The Varsity program sounds like this and IT IS this program, just
updated and exported for the nineties. The Varsity Sqaud would have a
Captain, and as many co- or assistant Captains as he sees fit. The
adult advisor is as ASSISTANT SCOUTMASTER-Varsity (NOT a COACH!!! This
is one of the significant difference between the two flavors!) and the
Troop Committee is responsible for the Squad's work and activities.
They could choose to work on the Varsity Team letter, bars to the
letter, or the traditional ranks in Scouting. Outwardly, Varsity
members wear ORANGE shoulder loops and the Varsity "mini-bar" above
the "Boy Scouts of America" strip. (one of the things I have already
wrote the National Director of Varsity/Venture Scouting Programs about
was that the strips needed to be the same size as those old "senior"
strips. The reply was that "let's see if it'll fly first!" )
VARSITY (Team): This is a SEPARATE UNIT, which may or may not be
chartered by the same group that chartered the Scout Troop. It's
formed with two or more squads, each squad led by a Squad Leader. The
senior boy leader is called the Captain, and as the Troop's flavor,
may have assistants or co- captains as he sees fit. There are Program
Managers that can also be appointed by the Captain, with the adult
Coach's permission. These Managers work on specific areas of the
Just like a Scout Troop, the Team decides on what activities that they
will participate in over the coming year. It could be a sports league,
or it could be an extended camping event, or it could be a series of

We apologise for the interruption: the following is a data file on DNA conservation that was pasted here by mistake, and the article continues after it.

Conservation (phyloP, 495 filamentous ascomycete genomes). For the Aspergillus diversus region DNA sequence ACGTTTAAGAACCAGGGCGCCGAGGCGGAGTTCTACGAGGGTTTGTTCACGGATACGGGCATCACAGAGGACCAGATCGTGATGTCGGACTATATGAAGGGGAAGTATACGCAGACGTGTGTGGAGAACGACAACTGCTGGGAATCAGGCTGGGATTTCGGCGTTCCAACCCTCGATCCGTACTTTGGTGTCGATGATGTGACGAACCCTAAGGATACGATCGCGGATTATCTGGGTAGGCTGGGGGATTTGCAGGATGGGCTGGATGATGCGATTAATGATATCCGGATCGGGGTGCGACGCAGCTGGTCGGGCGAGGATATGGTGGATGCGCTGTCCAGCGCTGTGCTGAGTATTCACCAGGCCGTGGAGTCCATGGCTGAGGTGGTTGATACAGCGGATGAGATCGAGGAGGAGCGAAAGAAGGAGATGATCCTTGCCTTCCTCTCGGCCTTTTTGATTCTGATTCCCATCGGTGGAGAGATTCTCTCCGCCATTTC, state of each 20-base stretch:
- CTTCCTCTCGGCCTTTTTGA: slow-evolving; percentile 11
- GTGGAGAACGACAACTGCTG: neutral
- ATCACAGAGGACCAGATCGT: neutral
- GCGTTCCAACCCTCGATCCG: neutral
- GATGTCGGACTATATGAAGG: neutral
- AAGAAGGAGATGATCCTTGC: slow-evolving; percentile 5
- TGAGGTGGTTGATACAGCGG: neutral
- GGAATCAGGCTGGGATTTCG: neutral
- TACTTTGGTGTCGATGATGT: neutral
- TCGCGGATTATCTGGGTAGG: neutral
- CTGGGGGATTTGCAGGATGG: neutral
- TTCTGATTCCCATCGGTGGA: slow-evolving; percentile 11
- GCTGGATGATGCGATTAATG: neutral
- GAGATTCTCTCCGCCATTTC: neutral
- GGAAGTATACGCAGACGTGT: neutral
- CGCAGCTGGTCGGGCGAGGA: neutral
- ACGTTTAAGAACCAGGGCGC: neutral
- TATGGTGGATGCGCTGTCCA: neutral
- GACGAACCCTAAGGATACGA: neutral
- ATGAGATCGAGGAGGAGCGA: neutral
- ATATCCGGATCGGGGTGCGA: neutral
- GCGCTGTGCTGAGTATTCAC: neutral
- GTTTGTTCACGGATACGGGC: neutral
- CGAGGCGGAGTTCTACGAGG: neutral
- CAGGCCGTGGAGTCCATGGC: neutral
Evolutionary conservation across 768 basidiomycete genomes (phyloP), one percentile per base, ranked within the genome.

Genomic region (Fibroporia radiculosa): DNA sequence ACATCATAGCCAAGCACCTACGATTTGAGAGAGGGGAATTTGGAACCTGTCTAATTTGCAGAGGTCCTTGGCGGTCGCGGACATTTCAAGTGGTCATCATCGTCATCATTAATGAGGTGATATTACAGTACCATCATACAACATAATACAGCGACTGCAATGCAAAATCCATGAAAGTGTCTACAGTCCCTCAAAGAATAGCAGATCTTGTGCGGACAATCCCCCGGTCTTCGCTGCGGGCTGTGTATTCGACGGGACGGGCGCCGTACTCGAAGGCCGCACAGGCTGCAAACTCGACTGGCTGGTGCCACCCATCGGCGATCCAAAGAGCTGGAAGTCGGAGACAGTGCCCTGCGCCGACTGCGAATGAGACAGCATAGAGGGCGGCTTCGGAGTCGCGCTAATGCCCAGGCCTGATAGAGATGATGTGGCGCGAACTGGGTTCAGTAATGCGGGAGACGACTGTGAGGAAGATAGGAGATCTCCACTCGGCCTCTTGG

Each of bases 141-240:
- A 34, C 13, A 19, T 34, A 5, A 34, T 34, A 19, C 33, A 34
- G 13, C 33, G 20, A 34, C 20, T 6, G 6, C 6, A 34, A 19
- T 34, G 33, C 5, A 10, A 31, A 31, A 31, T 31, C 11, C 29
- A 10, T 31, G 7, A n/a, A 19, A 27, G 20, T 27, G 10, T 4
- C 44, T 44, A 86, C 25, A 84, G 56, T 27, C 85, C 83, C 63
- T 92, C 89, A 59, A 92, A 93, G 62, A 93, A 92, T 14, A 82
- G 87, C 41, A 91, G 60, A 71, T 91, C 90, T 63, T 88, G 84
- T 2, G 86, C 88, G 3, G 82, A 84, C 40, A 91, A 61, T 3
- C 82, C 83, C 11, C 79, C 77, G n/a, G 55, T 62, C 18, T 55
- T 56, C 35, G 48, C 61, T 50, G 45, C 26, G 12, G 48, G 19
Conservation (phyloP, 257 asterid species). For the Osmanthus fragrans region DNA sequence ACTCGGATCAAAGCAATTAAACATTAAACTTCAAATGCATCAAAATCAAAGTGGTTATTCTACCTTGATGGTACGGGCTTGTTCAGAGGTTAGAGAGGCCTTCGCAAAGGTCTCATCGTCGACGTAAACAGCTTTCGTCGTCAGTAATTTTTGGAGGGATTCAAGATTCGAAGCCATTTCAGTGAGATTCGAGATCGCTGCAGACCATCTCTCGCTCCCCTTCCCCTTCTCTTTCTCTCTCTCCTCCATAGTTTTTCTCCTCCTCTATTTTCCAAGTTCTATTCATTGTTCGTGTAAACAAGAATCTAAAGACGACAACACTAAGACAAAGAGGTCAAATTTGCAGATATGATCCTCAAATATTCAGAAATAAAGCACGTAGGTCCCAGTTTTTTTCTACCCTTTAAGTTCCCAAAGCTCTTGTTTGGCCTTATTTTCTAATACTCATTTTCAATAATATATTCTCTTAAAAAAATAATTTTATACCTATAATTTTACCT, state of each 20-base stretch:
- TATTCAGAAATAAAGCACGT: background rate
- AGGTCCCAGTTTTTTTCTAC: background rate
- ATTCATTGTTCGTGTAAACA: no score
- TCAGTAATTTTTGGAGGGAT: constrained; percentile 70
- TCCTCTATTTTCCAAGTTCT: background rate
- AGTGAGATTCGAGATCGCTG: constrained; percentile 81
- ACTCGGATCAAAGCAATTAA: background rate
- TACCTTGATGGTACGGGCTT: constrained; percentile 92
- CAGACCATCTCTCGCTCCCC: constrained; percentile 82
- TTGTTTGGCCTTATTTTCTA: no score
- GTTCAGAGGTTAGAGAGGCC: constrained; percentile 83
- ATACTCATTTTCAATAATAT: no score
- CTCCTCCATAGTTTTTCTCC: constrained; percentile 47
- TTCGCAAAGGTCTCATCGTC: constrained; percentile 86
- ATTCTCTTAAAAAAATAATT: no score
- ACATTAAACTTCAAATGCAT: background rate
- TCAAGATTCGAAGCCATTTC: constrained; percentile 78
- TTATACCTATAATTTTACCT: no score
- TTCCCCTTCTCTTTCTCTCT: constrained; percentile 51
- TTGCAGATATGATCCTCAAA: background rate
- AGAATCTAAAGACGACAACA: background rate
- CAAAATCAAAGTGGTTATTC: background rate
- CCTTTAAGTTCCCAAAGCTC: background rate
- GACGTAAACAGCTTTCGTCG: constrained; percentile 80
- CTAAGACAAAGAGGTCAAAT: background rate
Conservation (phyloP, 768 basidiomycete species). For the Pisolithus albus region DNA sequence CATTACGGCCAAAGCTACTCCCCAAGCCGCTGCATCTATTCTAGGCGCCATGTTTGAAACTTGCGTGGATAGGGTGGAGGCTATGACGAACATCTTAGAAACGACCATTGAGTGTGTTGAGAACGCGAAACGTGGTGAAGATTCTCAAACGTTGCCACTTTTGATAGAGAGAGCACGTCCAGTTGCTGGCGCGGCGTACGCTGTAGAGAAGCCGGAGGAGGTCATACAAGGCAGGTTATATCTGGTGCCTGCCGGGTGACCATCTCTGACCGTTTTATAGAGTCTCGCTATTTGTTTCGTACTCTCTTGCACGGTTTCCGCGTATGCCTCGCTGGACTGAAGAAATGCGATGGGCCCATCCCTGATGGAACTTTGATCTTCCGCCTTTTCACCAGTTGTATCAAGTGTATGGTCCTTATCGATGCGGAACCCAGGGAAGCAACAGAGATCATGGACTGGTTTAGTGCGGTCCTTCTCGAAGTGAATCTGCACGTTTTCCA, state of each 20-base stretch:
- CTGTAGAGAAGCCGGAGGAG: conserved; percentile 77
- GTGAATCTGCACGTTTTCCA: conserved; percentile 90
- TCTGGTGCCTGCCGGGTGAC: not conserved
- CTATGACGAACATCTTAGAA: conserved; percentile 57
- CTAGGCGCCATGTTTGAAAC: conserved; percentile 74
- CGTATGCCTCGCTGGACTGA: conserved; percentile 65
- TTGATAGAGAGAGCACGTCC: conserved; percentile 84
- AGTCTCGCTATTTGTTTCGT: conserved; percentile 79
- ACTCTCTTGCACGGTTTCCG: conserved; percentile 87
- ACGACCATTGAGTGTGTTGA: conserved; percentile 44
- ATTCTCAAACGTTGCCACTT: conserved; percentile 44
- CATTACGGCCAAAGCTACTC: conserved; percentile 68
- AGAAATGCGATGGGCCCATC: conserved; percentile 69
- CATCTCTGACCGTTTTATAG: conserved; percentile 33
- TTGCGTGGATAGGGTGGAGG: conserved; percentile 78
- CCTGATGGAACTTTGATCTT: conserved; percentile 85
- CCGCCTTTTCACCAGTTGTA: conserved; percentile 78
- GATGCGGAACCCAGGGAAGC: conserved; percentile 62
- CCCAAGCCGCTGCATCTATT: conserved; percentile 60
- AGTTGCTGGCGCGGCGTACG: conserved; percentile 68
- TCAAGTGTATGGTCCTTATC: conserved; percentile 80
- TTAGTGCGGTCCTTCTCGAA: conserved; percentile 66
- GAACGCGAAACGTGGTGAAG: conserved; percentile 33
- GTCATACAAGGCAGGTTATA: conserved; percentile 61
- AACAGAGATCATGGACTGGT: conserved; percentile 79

service projects. It depends upon the youth of the Team and their
adult Coaches and Assistant Coaches.
There are special concessions made for this organization. First off,
the lack of uniforms. Varsity Teams (Teams ONLY) may decide to wear
the Varsity Jacket and letter only, with the small Scout rank pin at
the bottom and bars on either side of the "V"; they could wear the
Scout uniform, complete with the Blaze (Orange) shoulder loops and the
Varsity Letter on the bottom of their merit badge sash; or neither and
develop their OWN tee-shirt for Team members. Second, the attendance
and participation of females. Girls can serve as ASSOCIATES (where we
entered this conversation at!) to the Team and can accompany them on
outdoor activities (but NOT OVERNIGHT ONES) and other Team activities
with the permission of the Team Committee and Coach. This is a big
change from the Boy Scouting policy and one reason why many youth like
the Varsity program (and many adults want to steer clear from it!).
The final difference is that of meeting schedule. The Varsity Team may
decide to meet more often, which aids in group "togetherness" and
definately different from the one meeting a week that the members were
used to in the Troop set-up.
>There is also a program called Varsity Scouting meant for young men 14-18
>yrs old that is high adventure outdoors, but it is done WITHOUT a troop.
>That is, another organizatin would sponsor it and the boys are not necessarily
>members of a Boy Scout troop. Is this what you meant?
Ken, BOTH flavors may conduct "high-adventure" (can we retire that,
please?? How about "outdoor-adventure" or simply "adventure" ??)
activities WITH or WITHOUT the Troop.... Again, not wanting to take
Mike Brown's thunder, but he's right...BOTH groups may do "outdoor
adventure" events (but at differing levels, as I stated before ONLY